I am unclear why your PI thought this other student should not learn to work with the animals when their project was so dependent on animal work - that doesn't seem to be full training, how is the student going to start an independent research career if they have not learned the basic techniques of their field?

By no means should you expect to always work solely on your own project, but, unless you are overstating your contributions, which I understand is certainly possible, it seems like you were made to go beyond the normal level of assistance. I would consider carefully the technical contributions the primary author made to the project, and weigh how your efforts compared in terms of total hours.

Have you also had time to work on your own independent project, and is that work progressing to your satisfaction? If yes, then maybe there isn't a major issue, and this is just an unfortunate situation you will learn from in the future and you certainly now have a good reason to stop doing this work for other students. If no, then you certainly need to address this with your supervisor, and if you can not reach an arrangement that is suitable to you, you may need to talk to your program or department to get further guidance.

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I would suggest being candid with your supervisor, and express your concerns. However, make sure that when doing so you keep your concerns professional so it does not come off as petty in-lab competitiveness between graduate students (which is, unfortunately, quite common). Also remember that although you are working on the study, the study and all of its data belong to your institution and the principal investigator of the study. One of the responsibilities of a graduate student is to "give back" to his/her PI's lab in exchange for supervision. This often takes the form of data collection, analysis, coding, etc. -- from your description, it sounds like this is your role. These roles are not typically grounds for authorship. However, if you contributed to the hypothesis formulation, hypothesis testing, or had written portions of the paper, you would be well within your rights to request authorship.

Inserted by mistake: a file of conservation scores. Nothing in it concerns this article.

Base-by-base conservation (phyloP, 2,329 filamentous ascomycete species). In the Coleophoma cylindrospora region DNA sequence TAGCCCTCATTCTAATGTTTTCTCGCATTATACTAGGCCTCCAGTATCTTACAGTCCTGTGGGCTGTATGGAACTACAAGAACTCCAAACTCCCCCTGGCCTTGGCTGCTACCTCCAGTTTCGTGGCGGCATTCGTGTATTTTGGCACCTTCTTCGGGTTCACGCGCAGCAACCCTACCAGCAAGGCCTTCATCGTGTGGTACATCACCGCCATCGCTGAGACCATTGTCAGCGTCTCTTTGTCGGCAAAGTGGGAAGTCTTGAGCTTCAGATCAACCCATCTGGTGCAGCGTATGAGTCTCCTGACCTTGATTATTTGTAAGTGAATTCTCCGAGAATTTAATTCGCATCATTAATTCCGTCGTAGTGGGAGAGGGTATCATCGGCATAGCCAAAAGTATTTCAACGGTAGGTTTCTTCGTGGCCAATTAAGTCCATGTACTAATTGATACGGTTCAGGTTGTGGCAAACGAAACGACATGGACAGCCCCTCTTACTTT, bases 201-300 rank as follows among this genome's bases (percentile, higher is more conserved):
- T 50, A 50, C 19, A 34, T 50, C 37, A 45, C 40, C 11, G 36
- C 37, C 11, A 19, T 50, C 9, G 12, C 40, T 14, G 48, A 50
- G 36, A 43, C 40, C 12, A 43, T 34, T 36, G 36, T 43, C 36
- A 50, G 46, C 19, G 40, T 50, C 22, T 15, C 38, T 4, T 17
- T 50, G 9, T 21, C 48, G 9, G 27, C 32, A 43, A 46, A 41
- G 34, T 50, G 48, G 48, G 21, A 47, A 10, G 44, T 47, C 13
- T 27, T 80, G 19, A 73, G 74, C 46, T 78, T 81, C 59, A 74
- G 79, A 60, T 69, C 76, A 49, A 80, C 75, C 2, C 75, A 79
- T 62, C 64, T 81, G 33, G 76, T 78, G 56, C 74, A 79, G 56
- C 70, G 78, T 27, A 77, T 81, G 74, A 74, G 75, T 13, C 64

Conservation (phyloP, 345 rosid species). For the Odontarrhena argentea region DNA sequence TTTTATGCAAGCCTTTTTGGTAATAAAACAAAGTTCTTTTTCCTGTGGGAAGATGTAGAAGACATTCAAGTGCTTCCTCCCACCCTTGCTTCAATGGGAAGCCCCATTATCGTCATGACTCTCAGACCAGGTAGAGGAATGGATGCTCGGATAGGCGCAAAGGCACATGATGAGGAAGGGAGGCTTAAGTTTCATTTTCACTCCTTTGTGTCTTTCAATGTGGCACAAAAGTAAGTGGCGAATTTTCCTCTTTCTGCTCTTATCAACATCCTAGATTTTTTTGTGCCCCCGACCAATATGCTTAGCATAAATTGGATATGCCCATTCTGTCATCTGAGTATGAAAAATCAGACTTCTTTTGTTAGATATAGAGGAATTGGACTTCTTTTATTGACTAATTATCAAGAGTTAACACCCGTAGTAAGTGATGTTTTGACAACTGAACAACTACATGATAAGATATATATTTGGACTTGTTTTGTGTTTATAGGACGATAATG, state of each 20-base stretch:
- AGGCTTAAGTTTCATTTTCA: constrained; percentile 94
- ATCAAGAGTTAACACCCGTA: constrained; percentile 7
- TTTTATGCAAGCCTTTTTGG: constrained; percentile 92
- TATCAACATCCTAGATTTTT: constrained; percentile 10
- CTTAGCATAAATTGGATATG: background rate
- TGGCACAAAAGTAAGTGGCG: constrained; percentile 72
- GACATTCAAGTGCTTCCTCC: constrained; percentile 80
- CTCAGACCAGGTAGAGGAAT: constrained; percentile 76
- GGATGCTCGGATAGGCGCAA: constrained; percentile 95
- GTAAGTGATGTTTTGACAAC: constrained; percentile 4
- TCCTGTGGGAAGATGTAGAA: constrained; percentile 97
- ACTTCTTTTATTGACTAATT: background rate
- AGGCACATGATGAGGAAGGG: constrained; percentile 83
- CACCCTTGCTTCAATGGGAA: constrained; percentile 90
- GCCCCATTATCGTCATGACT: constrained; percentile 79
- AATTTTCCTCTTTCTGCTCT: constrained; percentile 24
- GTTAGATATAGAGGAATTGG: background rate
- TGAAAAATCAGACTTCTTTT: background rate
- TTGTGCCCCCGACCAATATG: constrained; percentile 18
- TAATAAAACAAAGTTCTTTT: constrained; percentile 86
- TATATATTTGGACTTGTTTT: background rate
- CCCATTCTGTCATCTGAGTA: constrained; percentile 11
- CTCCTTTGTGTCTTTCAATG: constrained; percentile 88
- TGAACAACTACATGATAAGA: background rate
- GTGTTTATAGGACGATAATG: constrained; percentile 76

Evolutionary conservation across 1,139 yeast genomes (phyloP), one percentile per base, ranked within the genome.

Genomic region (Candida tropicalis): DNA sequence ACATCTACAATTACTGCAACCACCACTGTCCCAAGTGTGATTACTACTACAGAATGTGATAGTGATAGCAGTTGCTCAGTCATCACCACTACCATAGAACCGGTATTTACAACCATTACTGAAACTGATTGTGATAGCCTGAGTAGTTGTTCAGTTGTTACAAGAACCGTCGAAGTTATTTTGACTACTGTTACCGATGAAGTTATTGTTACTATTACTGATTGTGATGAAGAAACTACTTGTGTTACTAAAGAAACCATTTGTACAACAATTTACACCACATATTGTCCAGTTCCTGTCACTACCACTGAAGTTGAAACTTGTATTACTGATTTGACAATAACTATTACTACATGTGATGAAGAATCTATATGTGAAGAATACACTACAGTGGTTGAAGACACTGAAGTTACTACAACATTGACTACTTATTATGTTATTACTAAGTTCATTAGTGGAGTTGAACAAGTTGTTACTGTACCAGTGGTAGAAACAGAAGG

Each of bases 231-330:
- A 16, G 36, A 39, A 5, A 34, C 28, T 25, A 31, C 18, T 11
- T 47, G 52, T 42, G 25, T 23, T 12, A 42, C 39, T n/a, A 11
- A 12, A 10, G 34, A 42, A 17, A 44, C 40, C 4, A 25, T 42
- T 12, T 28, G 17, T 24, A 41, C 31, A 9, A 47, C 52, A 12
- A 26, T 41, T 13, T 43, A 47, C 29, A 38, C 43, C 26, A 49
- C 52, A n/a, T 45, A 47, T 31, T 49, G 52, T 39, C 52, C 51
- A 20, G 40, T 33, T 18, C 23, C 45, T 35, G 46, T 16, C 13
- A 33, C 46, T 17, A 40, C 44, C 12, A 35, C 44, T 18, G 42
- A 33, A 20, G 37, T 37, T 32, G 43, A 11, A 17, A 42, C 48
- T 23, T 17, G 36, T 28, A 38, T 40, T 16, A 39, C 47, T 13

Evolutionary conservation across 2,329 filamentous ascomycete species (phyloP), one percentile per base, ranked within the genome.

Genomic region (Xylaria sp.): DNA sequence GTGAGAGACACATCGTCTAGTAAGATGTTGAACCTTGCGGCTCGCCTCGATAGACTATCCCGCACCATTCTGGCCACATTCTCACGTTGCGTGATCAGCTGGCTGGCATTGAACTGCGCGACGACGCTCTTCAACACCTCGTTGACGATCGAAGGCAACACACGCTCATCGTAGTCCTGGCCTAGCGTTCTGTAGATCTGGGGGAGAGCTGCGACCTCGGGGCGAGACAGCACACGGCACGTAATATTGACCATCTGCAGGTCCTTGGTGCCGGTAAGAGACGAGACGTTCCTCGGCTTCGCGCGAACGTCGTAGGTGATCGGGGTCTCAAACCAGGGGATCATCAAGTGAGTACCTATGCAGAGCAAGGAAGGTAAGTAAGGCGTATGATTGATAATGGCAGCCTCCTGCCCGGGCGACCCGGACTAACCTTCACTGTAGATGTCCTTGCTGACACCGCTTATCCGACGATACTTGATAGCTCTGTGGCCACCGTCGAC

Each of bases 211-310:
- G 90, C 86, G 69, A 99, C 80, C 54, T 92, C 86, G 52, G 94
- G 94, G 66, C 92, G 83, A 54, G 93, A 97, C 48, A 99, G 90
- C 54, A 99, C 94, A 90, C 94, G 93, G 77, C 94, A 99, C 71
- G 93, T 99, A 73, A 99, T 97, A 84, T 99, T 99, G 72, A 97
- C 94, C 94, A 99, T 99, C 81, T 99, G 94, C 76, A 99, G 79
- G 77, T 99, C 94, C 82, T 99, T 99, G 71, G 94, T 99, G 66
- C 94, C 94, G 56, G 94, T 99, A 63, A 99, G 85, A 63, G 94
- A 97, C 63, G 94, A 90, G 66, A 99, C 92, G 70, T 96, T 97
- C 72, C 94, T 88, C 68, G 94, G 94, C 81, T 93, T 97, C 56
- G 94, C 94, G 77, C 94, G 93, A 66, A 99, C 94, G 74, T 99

• Thank you for your suggestions and ideas for the question. Training of the other students and teaching them how to analyse data are part of my responsibilities. I agree with that part. I would not count that as a co-authorship, it should not be. However, genotyping of 3500 mice in 3 years? as in that case, it includes 3 different pcr protocol, and in the end you produce a data which will allow you to decide which mice could be used in the experiments. Any mistake done at the process, when realized can even make a paper a crap. Are you all sure is it for nothing? – Marta Nov 13 '16 at 0:56
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    It is not "all for nothing", but contributes to the advancement of science. It also contributes to your lab's success. This being said, this is why I suggest that you bring your concerns to your PI. It all depends on your job description, and what your PI expects from you - i.e., how much do they expect you to contribute, and in what capacity. Although you may feel that your contributions were above and beyond what was expected of you as a RA, ask yourself who would have done this job if you did not. A case can be made for the importance of all jobs throughout the research process. – Dr. Mom Nov 13 '16 at 1:36
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    I'm not from the field, but if this work is one a technician could do, then it's generally up to the PI to add or not the technician in the authors list. – BioGeo Nov 13 '16 at 20:00
  • Not a tech but a research assistant. Usually our research assistants have Master's degree. If a supervisor has enough money ($30/hour), they hire. In our case, my PI did not want to spend money. But even that i know research assistants whose names are written on papers doing the same. – Marta Nov 14 '16 at 18:01